Bishop Barres delivers the homily at Mass for healing at St. John the Evangelist parish. All photos by Gregory A. Shemitz. See slideshow below.


By Mary Iapalucci

CENTER MORICHES – “I have seen a lot of beautiful paschal candles…but I don’t think I’ve ever seen a more beautiful paschal candle than the one in front of me this evening,” Rockville Centre Bishop John O. Barres told the more than 600 parishioners of St. John the Evangelist parish here gathered for a Mass for Healing on May 23.

The paschal candle, which was new and gleaming white just a few weeks ago when it was lit at the Easter Vigil, stood slightly warped and discolored with soot near a temporary altar set up in the auditorium of Our Lady Queen of Apostles (OLQA) Regional School. It was a stark reminder of the violent incident that occurred last Friday when a man lit fires in the church building across the street during an hours-long standoff with police before eventually taking his own life.

The “beaten up” candle was also a sign of hope, the bishop said, like that of Christ’s resurrection following the pain of Good Friday. “That beautiful light shines, that powerful light shines.”

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The theme of hope was echoed by St. John’s pastor, Father John Sureau, who reassured parishioners that “we are going to be okay.”

As a faith community, “we are far bigger than any building, far bigger than any act of evil or violence, far bigger than any one tragic event … that is reason for sure for our hope and it’s that hope that will carry us together as a Church in these weeks and months — which will be hard – ahead,” he said.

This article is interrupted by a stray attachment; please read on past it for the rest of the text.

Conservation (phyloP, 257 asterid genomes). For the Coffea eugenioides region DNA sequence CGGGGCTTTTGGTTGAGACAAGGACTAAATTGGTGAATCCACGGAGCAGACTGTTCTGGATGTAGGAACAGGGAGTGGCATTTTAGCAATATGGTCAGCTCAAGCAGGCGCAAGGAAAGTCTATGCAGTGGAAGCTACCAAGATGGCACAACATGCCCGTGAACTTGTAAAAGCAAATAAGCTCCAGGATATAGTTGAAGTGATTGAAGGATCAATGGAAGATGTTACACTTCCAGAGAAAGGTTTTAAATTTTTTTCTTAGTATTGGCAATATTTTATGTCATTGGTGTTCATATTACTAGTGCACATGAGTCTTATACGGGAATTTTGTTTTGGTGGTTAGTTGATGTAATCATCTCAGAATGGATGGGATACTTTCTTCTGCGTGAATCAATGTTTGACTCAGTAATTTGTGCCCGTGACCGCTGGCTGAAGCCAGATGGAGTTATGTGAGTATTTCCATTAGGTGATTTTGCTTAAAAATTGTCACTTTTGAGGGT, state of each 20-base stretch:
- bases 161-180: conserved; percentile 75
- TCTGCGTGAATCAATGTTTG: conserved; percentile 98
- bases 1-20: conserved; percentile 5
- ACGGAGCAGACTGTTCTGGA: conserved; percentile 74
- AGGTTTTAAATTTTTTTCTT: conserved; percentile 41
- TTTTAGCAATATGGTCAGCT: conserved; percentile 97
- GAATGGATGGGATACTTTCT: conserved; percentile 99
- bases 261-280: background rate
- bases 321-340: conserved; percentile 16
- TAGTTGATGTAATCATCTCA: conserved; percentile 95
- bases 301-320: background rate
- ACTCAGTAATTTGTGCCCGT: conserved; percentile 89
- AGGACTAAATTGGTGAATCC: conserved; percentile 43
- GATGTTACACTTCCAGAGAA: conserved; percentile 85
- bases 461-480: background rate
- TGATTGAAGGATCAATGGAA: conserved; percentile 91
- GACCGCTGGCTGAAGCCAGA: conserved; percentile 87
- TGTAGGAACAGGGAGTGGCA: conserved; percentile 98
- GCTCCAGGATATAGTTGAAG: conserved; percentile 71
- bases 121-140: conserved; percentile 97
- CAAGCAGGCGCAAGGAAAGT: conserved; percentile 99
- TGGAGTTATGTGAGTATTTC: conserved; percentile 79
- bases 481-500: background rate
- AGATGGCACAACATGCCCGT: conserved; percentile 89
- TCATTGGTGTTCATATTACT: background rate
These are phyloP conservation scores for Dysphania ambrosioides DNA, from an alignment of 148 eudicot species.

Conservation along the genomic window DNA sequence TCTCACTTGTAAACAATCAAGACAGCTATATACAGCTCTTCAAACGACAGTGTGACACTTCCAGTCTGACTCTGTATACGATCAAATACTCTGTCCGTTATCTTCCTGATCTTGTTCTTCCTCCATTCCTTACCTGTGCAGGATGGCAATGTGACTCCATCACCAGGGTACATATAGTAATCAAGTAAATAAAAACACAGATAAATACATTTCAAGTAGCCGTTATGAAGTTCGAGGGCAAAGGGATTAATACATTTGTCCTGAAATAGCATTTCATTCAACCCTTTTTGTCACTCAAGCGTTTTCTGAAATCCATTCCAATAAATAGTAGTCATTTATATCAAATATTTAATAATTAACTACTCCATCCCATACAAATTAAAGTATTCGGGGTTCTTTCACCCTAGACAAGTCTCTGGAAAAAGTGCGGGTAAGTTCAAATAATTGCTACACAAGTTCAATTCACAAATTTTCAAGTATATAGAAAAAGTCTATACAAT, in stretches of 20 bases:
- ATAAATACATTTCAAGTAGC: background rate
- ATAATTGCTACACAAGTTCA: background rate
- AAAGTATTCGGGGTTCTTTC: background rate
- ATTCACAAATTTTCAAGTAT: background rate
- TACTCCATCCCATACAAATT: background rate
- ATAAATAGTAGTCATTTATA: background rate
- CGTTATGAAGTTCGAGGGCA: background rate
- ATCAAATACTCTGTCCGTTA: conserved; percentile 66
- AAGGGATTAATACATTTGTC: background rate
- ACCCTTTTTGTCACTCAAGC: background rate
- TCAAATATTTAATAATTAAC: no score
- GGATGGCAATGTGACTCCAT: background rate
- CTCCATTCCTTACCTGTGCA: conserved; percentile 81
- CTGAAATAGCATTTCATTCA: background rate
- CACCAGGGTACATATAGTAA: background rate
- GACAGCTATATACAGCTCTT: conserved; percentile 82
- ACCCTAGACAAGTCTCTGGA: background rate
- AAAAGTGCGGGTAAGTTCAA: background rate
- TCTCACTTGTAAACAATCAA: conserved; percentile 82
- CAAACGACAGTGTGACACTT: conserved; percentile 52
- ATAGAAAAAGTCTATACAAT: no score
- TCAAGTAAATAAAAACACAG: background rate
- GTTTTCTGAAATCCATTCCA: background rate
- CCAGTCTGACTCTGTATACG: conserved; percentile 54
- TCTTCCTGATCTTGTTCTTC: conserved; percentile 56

While parishioners are saddened by the loss of life and the smoke and fire damage that will make the church unusable for at least the next few months, the people gathered Tuesday evening expressed joy and hope. They greeted each other warmly, most stopping to offer and receive words of encouragement. One parishioner, who did not want her name used because she felt she was just one of many who felt this way, said “the whole situation is sad, but the parish is not the building, it is the people and all of us are together with Father John.”

“There’s a beautiful spirit in this parish, a resilience and a strength,” said Bishop Barres. “The beautiful way you come together is truly an inspiration to me as your shepherd.”

Father Sureau reminded parishioners to remain aware of the many reasons for hope in the people gathered for the Mass, including the bishop.  He pointed to the representatives of the Suffolk County Police Department sitting in reserved chairs in the front of the auditorium, “many of whom were here on Friday. They took great risks, amazing risks, to keep all of us safe.” Father Sureau’s words were drowned out by a standing ovation for the first responders.

The ordeal began around 1:30 p.m. on Friday, May 19, when a local man, later identified as John Beneventano, ran into the church after trying to set a van on fire in the church parking lot. When a Suffolk County Police officer tried to approach him, Beneventano threw gasoline on the officer, attempting to light him on fire. For the next several hours Beneventano was barricaded in the church. Police sent in robots and attempted to negotiate with the man. The standoff ended shortly before 5 p.m. when it was determined that Beneventano had killed himself.